With the “global central banks” being the key event, (in no order), the U.S. Federal Reserve, the European Central Bank (ECB), the Reserve Bank of New Zealand, Bank of England all cut rates.
Back home, the Reserve Bank of Australia (RBA) held an unscheduled emergency meeting on Thursday and cut its cash rate for the second time in a month to 0.25% and for now, is the RBA’s last cut for the meantime having recently flagged that it would not lower the cash rate below this threshold.
Out of the major banks, only the ANZ was the only bank to pass on the RBA rate cut to its variable mortgage customers; however, all Fab Four” (banks) cut fixed-rate mortgage rates.
Three of the “Fab Four (banks) gained on Friday, after falling to their lowest levels in decades over the past couple weeks.
The ANZ finished up +6.8% to $16.02, while NAB rose +7.5% to $15.66 and Westpac gained +8.5% to $15.77.
Commonwealth Bank – which has not suffered as steep losses as the other three – fell -1.7% to $59.91.
CSL was also a significant weight on the index, declining -13.9% to $270.15.
Property trusts were the biggest risers on Friday, jointly up +8.9% after the sector suffered a massive -43.9% plunge over the previous 11 sessions.
For the week, Transurban plummeted -20.9% to $10.30, Scentre Group nosed-dived -37.1% to $1.63, Goodman Group lost -16.8% to $11.45, Stockland dropped -46% to $2.15, Mirvac Group slid -27.6% to $1.96 and GPT Group fell -34.2% to $3.37.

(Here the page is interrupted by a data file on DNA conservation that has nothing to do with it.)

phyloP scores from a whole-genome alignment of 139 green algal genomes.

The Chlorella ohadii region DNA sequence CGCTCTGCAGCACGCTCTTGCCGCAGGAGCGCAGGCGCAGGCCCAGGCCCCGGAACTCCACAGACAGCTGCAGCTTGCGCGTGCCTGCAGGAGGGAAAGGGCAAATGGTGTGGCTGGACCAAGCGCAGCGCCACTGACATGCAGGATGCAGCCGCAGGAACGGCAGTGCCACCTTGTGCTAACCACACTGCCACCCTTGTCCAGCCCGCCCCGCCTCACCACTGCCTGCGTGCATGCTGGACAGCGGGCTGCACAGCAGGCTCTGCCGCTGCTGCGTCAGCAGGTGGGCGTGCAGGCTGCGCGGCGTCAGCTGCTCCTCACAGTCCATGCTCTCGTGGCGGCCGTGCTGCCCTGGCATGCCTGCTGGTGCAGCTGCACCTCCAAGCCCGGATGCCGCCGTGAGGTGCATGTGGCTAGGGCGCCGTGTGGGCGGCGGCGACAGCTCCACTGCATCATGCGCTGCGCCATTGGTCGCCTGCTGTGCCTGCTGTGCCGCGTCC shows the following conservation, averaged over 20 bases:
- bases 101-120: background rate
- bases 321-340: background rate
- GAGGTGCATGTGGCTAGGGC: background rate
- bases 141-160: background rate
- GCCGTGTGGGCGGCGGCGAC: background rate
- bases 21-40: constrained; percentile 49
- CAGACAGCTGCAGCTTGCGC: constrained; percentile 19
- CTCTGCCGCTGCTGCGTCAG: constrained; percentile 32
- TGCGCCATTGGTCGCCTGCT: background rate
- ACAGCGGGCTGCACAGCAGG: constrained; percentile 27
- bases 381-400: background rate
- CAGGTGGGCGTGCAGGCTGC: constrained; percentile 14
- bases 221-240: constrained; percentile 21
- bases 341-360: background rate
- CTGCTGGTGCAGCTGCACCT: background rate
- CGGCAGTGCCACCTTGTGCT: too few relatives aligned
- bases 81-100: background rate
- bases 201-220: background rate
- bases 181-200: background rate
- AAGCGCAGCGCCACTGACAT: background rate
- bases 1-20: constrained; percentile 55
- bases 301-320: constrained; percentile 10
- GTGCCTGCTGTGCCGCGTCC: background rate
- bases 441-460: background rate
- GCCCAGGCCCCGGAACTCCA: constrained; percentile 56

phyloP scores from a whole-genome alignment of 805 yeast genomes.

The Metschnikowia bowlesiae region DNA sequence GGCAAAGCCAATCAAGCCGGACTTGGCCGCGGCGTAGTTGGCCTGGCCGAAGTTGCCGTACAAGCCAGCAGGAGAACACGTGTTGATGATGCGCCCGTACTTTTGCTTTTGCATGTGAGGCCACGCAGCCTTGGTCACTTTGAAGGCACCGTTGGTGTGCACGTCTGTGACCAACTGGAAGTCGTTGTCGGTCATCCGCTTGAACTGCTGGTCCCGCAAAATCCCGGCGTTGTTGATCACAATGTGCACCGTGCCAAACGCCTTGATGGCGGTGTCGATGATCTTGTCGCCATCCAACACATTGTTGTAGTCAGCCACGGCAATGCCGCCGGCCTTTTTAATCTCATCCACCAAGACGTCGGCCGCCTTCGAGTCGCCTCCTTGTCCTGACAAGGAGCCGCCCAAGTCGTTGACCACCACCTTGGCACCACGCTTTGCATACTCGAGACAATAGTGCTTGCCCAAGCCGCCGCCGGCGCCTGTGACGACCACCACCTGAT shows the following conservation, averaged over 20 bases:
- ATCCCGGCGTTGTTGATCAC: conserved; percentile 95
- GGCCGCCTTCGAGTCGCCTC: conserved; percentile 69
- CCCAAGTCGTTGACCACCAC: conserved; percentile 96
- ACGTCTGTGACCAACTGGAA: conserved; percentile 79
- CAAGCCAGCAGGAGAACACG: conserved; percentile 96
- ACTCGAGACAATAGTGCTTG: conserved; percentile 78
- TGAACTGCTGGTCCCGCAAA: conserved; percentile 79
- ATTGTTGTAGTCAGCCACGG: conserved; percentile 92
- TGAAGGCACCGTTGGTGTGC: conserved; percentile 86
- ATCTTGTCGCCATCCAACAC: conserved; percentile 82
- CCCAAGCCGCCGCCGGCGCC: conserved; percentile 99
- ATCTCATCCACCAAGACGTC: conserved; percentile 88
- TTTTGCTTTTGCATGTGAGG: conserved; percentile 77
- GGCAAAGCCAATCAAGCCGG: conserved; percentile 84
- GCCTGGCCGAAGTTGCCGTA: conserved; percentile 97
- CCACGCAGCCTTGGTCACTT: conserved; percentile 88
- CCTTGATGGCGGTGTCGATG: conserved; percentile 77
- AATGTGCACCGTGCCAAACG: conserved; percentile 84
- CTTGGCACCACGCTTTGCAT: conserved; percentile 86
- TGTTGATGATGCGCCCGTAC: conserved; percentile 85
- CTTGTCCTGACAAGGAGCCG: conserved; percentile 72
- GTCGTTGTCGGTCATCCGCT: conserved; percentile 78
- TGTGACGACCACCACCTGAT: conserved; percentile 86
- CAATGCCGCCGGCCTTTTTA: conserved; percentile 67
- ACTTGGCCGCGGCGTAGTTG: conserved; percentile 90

Companies exposed to the aviation and tourism sector also felt the heat from the bears as governments worldwide adopted strict border control measures, and airlines slashed flights.
Flight Centre tumbled a whopping -48.3% to $9.91, Corporate Travel Management fell -41.7% to $5.39, while Qantas dived -25.8% to $2.36 and Virgin Australian fell -30.4% to $0.055.
Meanwhile, Crown Resorts fell -25.4% to $6.12, Star Entertainment Group dropped -38.6% to $1.62, and gaming machine manufacturer Aristocrat Leisure tumbled -35.7% to $17.94.
The energy sector gained +4.5% as the price of oil surged +24% on Thursday displaying its biggest one-day gain on record, as it recoups back more than half of the losses witnessed on Wednesday.
The rebound was on the heels of three straight days of selling, including Wednesday’s -24% plunge that took (WTI) to the lows posted back in 2002 at $20.45. It was WTI’s third-worst day on record.
Santos climbed +10.9% to $3.05 and Oil Search was up +15.3% to $2.34, while Woodside Petroleum rose +0.6% to $16.
Woolworths dropped -6.1% to $37.47, Wesfarmers fell -4.6% to $33.28 and CSL dropped -4.6% to $270.88.
Telstra fell -6.1% to $3.07 after announcing it was freezing its job-cutting program for six months, suspending late payment fees and disconnections and inviting stood-down Qantas employees to apply for 1,000 temporary jobs to help virus-proof the economy.
Afterpay shares went on a wild roller-coaster ride through the week as the buy now, pay later provider managed to display a strong rally and climbed +25.7% on Friday, its shares closed the week -45.5% lower at $12.67.
Major miners were firmer through the week despite base metal prices falling. Fortescue Metals Group rose +5.9% to $10.52, BHP Group climbed +1.8% to $27.19 and Rio Tinto added +0.8% to $81.70.